What did you come here for? – What to do as we discern.

Sermon Scripture… Mark 1:

Commit to relationship: 29 As soon as they left the synagogue, they entered the house of Simon and Andrew, with James and John.

Serve Others: 30 Now Simon’s mother-in-law was in bed with a fever, and they told him about her at once. 31 He came and took her by the hand and lifted her up. Then the fever left her, and she began to serve them. 32 That evening, at sundown, they brought to him all who were sick or possessed with demons. 33 And the whole city was gathered around the door. 34 And he cured many who were sick with various diseases, and cast out many demons; and he would not permit the demons to speak, because they knew him.

Pray: 35 In the morning, while it was still very dark, he got up and went out to a deserted place, and there he prayed. 36 And Simon and his companions hunted for him. 37 When they found him, they said to him, “Everyone is searching for you.”

Discern and Act: 38 He answered, “Let us go on to the neighboring towns, so that I may proclaim the message there also; for that is what I came out to do.” 39 And he went throughout Galilee, proclaiming the message in their synagogues and casting out demons.

So how do we sort all this out? How do we understand who we are, and What God has called us to be and become and do?

  1. Accept the idea that God has called you. Or perhaps you begin by entertaining, considering, the idea. You say to yourself, “Well, maybe there is a God. And maybe that God has made me. And maybe the way I am made, together with all I have experienced, suits me for certain things. And maybe God wants me to participate in answering that prayer, “Your kingdom come, your will be done, on earth as it is in heaven.” And maybe I want to find out more. Maybe. That’s a great place to start.

The next steps can vary in their order, but all are important for the process to move along toward clarity and meaning.

  1. Commit. Find a community to which you will commit. Committing to a community is important in our process of formation because it represents our commitment to God. You may recall that John said, “How can you claim you love God whom you have not seen, when you don’t love your neighbor whom you do see?” The same can be said of commitment. “How can you say you are committed to God (to love and serve God in relationship) whom you do not see when you will not commit to your neighbor (to love and serve your neighbor in community?)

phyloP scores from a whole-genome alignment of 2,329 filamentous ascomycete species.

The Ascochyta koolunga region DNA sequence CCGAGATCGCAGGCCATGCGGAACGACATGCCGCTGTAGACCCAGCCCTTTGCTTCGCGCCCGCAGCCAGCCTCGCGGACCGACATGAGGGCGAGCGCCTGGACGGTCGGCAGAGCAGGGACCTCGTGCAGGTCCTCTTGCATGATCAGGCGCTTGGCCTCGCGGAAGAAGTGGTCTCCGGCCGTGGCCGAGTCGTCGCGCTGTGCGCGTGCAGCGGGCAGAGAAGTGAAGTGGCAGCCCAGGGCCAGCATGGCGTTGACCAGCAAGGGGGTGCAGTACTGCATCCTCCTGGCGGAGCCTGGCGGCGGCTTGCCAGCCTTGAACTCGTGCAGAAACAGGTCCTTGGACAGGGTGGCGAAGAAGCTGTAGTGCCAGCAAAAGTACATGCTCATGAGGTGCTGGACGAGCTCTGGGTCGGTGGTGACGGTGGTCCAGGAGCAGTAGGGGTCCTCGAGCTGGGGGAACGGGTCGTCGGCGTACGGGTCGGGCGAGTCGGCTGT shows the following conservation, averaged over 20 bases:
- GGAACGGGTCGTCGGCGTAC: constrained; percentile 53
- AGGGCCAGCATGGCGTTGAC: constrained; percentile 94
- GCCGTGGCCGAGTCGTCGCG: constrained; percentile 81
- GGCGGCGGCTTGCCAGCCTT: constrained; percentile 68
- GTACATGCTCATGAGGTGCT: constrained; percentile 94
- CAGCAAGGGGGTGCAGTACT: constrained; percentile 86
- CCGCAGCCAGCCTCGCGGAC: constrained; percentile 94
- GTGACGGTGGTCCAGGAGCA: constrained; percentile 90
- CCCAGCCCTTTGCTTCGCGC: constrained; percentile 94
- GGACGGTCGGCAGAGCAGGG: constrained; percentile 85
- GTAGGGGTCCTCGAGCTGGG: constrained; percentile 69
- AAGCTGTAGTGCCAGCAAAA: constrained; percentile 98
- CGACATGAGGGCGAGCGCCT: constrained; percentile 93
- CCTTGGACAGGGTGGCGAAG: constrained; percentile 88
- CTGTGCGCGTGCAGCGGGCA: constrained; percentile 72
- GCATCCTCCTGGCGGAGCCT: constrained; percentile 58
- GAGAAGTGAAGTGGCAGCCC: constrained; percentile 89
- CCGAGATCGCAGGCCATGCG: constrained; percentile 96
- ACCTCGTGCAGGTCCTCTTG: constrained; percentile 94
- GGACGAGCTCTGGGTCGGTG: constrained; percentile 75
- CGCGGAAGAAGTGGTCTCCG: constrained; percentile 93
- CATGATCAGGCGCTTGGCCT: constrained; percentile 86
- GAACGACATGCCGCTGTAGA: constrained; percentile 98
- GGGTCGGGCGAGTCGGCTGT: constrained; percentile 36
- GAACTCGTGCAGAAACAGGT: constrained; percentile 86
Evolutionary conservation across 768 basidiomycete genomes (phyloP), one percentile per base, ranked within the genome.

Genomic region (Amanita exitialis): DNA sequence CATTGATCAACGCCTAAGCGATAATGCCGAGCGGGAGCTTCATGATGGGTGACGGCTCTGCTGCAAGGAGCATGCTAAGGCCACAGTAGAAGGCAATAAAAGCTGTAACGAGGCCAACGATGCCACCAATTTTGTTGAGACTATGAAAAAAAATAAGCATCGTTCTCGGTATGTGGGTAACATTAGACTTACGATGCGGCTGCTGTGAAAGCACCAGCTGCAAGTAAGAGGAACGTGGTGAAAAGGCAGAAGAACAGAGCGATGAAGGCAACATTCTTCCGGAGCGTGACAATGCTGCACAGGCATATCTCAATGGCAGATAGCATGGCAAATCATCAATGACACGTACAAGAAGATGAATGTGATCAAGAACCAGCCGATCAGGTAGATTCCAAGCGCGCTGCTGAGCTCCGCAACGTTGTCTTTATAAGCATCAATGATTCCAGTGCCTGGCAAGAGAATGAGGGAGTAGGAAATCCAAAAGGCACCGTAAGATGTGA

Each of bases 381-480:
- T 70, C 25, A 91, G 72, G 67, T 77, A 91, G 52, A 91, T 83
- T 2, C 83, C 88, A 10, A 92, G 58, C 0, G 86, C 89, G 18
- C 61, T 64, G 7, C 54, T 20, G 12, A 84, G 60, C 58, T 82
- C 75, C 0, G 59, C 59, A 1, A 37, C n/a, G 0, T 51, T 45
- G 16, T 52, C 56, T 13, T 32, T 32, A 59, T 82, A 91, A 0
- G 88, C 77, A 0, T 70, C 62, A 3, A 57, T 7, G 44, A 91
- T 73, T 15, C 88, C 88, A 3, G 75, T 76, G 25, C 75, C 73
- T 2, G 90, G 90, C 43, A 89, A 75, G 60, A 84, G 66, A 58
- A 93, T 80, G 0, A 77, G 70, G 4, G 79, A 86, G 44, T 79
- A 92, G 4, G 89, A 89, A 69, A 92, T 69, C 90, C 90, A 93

2. Pray. Develop disciplines of prayer that challenge you beyond your present self. Perhaps it will be the discipline of getting up early and ‘going out to a deserted place’. Perhaps it will be learning to pray the scriptures and commit them to memory. Perhaps it will be joining a prayer group, or praying the traditional prayer of the church, or writing your own prayers, or praying the psalms. Perhaps it will be walking prayer, or meditation, or contemplation, or body prayer, or praying with icons, or beads, or a labyrinth, or other aids to prayer. Perhaps you will add fasting to your prayer as a discipline that challenges you to focus and not ‘feed your impulses’. Perhaps you will seek some help by going on a retreat, talking with a spiritual guide, reading a book. Perhaps.
  3. Study. Study the bible. Study the classic interpretation and teaching of the church. Study the new theologies that seek to bring the bible into conversation with our modern and postmodern understandings of ourselves and our world. Read the bible. Read the work of others. Be in conversation with those who can challenge your thinking and not just confirm everything you think you know. Listen to the wisdom of other traditions and seek to hear God’s voice in them as well.
  4. Practice. Practice the fruits of the spirit (Gal 5): love, joy, peace, patience, kindness, goodness, faithfulness, gentleness, self-control. Practice faith by putting faith in others and by being faithful to them. Practice the virtues of the beatitudes (Mt 5 & Lk 6): Poverty, Poverty of Spirit, mourning, weeping, meekness, hungry, hungering and thirsting for righteousness, purity of heart, merciful. Practice loving your neighbor as yourself, and even loving your enemy by praying for and blessing your enemy. Do not demand your right to be right in every situation. Be humble. Pursue perfection (i.e wholeness and completeness). (Mt 5:38-47)
  5. Serve. Find a way to serve others. Jesus washed the Apostles’ feet at the Last Supper and then said, “As I have done for you, so you should do for one another.” (John 13) Serving others deepens our humility and communicates it to others. Serving others honors and extends Christ’s service to the world. Service to others is, in mystical reality, service to Jesus himself, an act of worship. (Matthew 25:33-43)

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